Republicans and Democrats in the Senate are feuding over the legislative filibuster, as the now-minority GOP hopes to preserve the measure for the sake of accountability against the Biden administration’s agenda. The filibuster requires a 60-vote threshold for legislation to pass, as the upper chamber sits split between Republicans and Democrats; Vice President Kamala Harris will act as the tie-breaking vote.
A few Democrats in the Senate caucus favor abolishing the filibuster as an avenue to fast-track legislation, and Majority Leader Chuck Schumer (D-NY) said that “nothing is off the table” if Democrats were to take power. The now-majority party was not always in favor of abolishing the filibuster, though. In 2017, a bipartisan group of senators urged both Leader McConnell and Leader Schumer to preserve the measure. Led by Senators Susan Collins (R-ME) and Chris Coons (D-DE), 61 lawmakers signed onto the letter to leadership of both parties, as Senator Tom Cotton (R-AK) pointed out on Wednesday.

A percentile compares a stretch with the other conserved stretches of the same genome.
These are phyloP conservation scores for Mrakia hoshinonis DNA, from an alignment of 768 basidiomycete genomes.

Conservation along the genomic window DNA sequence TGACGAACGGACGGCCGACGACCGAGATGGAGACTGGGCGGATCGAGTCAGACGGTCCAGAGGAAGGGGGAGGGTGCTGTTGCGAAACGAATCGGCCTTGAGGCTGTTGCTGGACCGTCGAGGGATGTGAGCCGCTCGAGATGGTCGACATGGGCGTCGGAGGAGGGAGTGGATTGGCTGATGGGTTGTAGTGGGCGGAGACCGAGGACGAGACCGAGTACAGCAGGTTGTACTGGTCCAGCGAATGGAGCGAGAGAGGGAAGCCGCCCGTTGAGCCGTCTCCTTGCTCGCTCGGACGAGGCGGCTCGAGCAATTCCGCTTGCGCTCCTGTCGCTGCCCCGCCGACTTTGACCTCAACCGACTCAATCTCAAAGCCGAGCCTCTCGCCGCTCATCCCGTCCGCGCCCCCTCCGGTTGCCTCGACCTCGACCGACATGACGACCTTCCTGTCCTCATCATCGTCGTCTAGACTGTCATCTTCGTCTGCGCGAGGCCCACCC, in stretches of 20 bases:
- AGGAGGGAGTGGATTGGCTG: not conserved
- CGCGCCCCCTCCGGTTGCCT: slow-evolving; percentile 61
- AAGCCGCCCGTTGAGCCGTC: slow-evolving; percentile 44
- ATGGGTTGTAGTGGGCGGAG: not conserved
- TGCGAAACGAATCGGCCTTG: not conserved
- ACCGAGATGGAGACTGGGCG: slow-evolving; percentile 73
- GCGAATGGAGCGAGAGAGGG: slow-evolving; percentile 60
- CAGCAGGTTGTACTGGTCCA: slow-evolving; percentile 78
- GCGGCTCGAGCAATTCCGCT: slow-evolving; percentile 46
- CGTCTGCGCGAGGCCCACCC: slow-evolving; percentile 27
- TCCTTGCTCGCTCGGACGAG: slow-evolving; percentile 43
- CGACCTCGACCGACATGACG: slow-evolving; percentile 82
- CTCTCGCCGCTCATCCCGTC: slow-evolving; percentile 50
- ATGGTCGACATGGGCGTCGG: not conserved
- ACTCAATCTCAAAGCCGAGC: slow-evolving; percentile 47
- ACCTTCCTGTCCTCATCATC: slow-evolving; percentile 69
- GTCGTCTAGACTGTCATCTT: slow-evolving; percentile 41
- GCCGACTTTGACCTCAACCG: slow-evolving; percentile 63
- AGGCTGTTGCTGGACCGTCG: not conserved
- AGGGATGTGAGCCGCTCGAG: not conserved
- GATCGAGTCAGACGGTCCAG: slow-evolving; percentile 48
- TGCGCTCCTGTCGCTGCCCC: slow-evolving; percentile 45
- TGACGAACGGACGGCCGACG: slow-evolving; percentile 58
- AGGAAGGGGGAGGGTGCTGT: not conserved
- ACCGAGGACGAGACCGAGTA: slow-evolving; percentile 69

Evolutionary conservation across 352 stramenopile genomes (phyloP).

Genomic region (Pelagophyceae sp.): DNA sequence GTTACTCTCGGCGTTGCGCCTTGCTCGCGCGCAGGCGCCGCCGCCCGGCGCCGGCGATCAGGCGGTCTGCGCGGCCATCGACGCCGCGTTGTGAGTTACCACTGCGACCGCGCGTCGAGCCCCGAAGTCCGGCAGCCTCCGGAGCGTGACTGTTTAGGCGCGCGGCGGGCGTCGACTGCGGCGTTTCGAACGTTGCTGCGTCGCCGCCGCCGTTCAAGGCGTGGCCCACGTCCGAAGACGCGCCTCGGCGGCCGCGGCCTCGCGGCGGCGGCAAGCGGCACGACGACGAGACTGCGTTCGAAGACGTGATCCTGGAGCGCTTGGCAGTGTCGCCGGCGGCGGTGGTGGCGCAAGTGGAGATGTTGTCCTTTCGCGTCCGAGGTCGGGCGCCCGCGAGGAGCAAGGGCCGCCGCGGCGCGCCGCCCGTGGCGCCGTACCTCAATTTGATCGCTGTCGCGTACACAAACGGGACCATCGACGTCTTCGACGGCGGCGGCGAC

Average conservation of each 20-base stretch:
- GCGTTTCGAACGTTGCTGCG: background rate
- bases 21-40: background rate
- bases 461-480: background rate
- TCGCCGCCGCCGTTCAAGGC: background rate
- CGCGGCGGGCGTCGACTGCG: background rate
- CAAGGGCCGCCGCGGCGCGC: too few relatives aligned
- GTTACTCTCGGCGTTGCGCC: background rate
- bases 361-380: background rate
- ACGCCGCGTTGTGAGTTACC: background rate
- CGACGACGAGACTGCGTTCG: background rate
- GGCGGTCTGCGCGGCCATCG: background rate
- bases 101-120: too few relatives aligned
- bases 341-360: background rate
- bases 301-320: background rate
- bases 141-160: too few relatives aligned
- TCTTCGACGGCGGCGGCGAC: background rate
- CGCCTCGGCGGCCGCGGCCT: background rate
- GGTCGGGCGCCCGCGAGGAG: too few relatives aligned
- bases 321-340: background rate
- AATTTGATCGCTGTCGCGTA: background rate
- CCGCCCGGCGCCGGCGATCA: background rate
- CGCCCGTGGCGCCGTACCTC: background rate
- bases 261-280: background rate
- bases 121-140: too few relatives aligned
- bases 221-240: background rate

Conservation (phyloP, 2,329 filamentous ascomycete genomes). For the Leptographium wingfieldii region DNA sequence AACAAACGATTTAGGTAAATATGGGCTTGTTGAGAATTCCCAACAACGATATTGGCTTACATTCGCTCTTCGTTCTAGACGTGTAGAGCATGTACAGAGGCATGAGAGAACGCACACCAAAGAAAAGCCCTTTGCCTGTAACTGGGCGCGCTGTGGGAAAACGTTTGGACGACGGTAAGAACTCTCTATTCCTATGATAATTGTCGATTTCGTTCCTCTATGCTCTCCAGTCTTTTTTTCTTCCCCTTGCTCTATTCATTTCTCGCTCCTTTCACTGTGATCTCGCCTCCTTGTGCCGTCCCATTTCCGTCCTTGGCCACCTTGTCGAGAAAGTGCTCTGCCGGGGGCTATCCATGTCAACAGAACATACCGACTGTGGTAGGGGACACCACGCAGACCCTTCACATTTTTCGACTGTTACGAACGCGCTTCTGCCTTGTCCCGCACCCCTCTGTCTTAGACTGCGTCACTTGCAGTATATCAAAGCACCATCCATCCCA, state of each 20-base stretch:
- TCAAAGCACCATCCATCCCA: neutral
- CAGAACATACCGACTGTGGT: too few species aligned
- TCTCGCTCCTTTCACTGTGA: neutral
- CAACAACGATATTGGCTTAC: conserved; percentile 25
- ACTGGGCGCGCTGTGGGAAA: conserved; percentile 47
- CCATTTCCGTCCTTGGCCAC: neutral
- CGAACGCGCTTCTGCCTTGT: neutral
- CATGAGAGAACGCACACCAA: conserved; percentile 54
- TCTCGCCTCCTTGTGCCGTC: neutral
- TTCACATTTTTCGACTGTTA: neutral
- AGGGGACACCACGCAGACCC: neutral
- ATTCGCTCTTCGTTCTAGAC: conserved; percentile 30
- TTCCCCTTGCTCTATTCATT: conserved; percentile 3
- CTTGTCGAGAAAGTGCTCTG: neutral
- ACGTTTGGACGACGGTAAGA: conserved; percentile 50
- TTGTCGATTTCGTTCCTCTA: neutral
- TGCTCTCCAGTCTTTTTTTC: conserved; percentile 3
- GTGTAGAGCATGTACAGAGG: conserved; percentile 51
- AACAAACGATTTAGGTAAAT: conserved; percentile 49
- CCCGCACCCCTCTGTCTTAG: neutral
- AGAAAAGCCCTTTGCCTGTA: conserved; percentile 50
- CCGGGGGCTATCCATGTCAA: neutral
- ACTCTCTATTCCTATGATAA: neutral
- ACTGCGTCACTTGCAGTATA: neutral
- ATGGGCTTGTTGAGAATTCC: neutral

.@ChrisCoons wrote a letter with @SenatorCollins, joined by 25 Democratic senators, to oppose changes to the filibuster. Thank you for your commitment to bipartisanship! Positive sign coming from @JoeBiden’s closest ally in Senate. https://t.co/TbBwiqkr6s— Tom Cotton (@SenTomCotton) January 21, 2021
At the time, senators from both parties urged leadership to “recognize the rights of” the minority party, in order to foster bipartisanship and encourage debate.
"We are mindful of the unique role the Senate plays in the legislative process, and we are steadfastly committed to ensuring that this great American institution continues to serve as the world’s greatest deliberative body," the group of Senators wrote in 2017. "Therefore, we are asking you to join us in opposing any effort to curtail the existing rights and prerogatives of Senators to engage in full, robust, and extended debate as we consider legislation before this body in the future."
Schumer has not yet given a clear stance on eliminating the legislative filibuster, while McConnell hopes to keep the measure intact.